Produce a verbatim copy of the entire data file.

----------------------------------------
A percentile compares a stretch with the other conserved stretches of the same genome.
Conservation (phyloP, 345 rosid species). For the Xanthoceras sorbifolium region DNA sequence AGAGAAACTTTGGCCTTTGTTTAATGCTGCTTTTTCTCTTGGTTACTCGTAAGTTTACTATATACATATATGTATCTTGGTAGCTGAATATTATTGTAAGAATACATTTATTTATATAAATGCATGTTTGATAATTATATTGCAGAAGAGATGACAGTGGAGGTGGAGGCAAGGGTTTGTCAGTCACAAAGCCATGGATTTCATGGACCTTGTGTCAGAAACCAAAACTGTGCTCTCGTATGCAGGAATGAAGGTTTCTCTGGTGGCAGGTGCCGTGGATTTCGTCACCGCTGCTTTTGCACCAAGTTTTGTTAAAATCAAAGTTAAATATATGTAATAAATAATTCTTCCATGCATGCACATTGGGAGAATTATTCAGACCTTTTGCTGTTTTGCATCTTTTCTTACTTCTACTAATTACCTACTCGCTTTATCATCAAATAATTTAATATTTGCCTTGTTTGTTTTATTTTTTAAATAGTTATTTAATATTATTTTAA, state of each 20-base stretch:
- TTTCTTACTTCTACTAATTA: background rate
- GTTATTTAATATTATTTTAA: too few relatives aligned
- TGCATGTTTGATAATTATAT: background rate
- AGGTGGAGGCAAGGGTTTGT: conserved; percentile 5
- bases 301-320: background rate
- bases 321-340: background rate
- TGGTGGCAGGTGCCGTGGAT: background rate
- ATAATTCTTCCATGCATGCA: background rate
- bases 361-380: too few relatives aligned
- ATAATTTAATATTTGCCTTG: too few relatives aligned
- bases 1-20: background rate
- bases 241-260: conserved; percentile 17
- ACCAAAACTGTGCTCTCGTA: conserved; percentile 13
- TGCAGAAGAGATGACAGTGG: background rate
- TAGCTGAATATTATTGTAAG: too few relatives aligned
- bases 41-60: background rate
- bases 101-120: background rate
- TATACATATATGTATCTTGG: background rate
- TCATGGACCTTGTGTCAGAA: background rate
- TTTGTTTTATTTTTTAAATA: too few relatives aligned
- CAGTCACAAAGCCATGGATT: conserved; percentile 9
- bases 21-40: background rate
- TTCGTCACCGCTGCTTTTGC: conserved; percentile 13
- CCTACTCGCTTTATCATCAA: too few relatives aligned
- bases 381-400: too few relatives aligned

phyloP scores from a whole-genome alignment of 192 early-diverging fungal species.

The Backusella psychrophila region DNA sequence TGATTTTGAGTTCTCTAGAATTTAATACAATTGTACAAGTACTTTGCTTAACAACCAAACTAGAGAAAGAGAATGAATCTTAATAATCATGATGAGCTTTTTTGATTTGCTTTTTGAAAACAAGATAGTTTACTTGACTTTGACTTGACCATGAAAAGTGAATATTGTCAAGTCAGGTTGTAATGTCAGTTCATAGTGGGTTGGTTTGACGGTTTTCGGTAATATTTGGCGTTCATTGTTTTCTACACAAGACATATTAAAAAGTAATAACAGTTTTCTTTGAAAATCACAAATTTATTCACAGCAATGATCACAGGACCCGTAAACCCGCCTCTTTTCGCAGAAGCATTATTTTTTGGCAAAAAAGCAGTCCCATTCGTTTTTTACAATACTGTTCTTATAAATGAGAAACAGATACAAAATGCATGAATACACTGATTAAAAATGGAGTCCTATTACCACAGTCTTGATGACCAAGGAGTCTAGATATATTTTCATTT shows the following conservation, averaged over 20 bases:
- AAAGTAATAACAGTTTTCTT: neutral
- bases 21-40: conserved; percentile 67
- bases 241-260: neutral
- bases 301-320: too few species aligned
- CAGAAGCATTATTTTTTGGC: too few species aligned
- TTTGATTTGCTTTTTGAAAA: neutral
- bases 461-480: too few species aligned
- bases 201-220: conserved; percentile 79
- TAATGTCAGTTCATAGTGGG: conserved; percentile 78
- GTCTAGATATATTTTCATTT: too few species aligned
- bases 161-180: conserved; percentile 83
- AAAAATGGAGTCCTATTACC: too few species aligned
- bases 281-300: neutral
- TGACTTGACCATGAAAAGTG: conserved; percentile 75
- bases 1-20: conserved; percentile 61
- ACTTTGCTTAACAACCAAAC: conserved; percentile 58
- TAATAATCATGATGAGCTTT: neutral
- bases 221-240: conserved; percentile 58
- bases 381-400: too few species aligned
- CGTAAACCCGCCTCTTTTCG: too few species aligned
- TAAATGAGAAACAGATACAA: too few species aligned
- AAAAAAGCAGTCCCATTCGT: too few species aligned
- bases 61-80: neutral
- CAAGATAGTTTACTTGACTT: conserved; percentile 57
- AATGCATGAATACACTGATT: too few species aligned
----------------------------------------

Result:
A percentile compares a stretch with the other conserved stretches of the same genome.
Conservation (phyloP, 345 rosid species). For the Xanthoceras sorbifolium region DNA sequence AGAGAAACTTTGGCCTTTGTTTAATGCTGCTTTTTCTCTTGGTTACTCGTAAGTTTACTATATACATATATGTATCTTGGTAGCTGAATATTATTGTAAGAATACATTTATTTATATAAATGCATGTTTGATAATTATATTGCAGAAGAGATGACAGTGGAGGTGGAGGCAAGGGTTTGTCAGTCACAAAGCCATGGATTTCATGGACCTTGTGTCAGAAACCAAAACTGTGCTCTCGTATGCAGGAATGAAGGTTTCTCTGGTGGCAGGTGCCGTGGATTTCGTCACCGCTGCTTTTGCACCAAGTTTTGTTAAAATCAAAGTTAAATATATGTAATAAATAATTCTTCCATGCATGCACATTGGGAGAATTATTCAGACCTTTTGCTGTTTTGCATCTTTTCTTACTTCTACTAATTACCTACTCGCTTTATCATCAAATAATTTAATATTTGCCTTGTTTGTTTTATTTTTTAAATAGTTATTTAATATTATTTTAA, state of each 20-base stretch:
- TTTCTTACTTCTACTAATTA: background rate
- GTTATTTAATATTATTTTAA: too few relatives aligned
- TGCATGTTTGATAATTATAT: background rate
- AGGTGGAGGCAAGGGTTTGT: conserved; percentile 5
- bases 301-320: background rate
- bases 321-340: background rate
- TGGTGGCAGGTGCCGTGGAT: background rate
- ATAATTCTTCCATGCATGCA: background rate
- bases 361-380: too few relatives aligned
- ATAATTTAATATTTGCCTTG: too few relatives aligned
- bases 1-20: background rate
- bases 241-260: conserved; percentile 17
- ACCAAAACTGTGCTCTCGTA: conserved; percentile 13
- TGCAGAAGAGATGACAGTGG: background rate
- TAGCTGAATATTATTGTAAG: too few relatives aligned
- bases 41-60: background rate
- bases 101-120: background rate
- TATACATATATGTATCTTGG: background rate
- TCATGGACCTTGTGTCAGAA: background rate
- TTTGTTTTATTTTTTAAATA: too few relatives aligned
- CAGTCACAAAGCCATGGATT: conserved; percentile 9
- bases 21-40: background rate
- TTCGTCACCGCTGCTTTTGC: conserved; percentile 13
- CCTACTCGCTTTATCATCAA: too few relatives aligned
- bases 381-400: too few relatives aligned

phyloP scores from a whole-genome alignment of 192 early-diverging fungal species.

The Backusella psychrophila region DNA sequence TGATTTTGAGTTCTCTAGAATTTAATACAATTGTACAAGTACTTTGCTTAACAACCAAACTAGAGAAAGAGAATGAATCTTAATAATCATGATGAGCTTTTTTGATTTGCTTTTTGAAAACAAGATAGTTTACTTGACTTTGACTTGACCATGAAAAGTGAATATTGTCAAGTCAGGTTGTAATGTCAGTTCATAGTGGGTTGGTTTGACGGTTTTCGGTAATATTTGGCGTTCATTGTTTTCTACACAAGACATATTAAAAAGTAATAACAGTTTTCTTTGAAAATCACAAATTTATTCACAGCAATGATCACAGGACCCGTAAACCCGCCTCTTTTCGCAGAAGCATTATTTTTTGGCAAAAAAGCAGTCCCATTCGTTTTTTACAATACTGTTCTTATAAATGAGAAACAGATACAAAATGCATGAATACACTGATTAAAAATGGAGTCCTATTACCACAGTCTTGATGACCAAGGAGTCTAGATATATTTTCATTT shows the following conservation, averaged over 20 bases:
- AAAGTAATAACAGTTTTCTT: neutral
- bases 21-40: conserved; percentile 67
- bases 241-260: neutral
- bases 301-320: too few species aligned
- CAGAAGCATTATTTTTTGGC: too few species aligned
- TTTGATTTGCTTTTTGAAAA: neutral
- bases 461-480: too few species aligned
- bases 201-220: conserved; percentile 79
- TAATGTCAGTTCATAGTGGG: conserved; percentile 78
- GTCTAGATATATTTTCATTT: too few species aligned
- bases 161-180: conserved; percentile 83
- AAAAATGGAGTCCTATTACC: too few species aligned
- bases 281-300: neutral
- TGACTTGACCATGAAAAGTG: conserved; percentile 75
- bases 1-20: conserved; percentile 61
- ACTTTGCTTAACAACCAAAC: conserved; percentile 58
- TAATAATCATGATGAGCTTT: neutral
- bases 221-240: conserved; percentile 58
- bases 381-400: too few species aligned
- CGTAAACCCGCCTCTTTTCG: too few species aligned
- TAAATGAGAAACAGATACAA: too few species aligned
- AAAAAAGCAGTCCCATTCGT: too few species aligned
- bases 61-80: neutral
- CAAGATAGTTTACTTGACTT: conserved; percentile 57
- AATGCATGAATACACTGATT: too few species aligned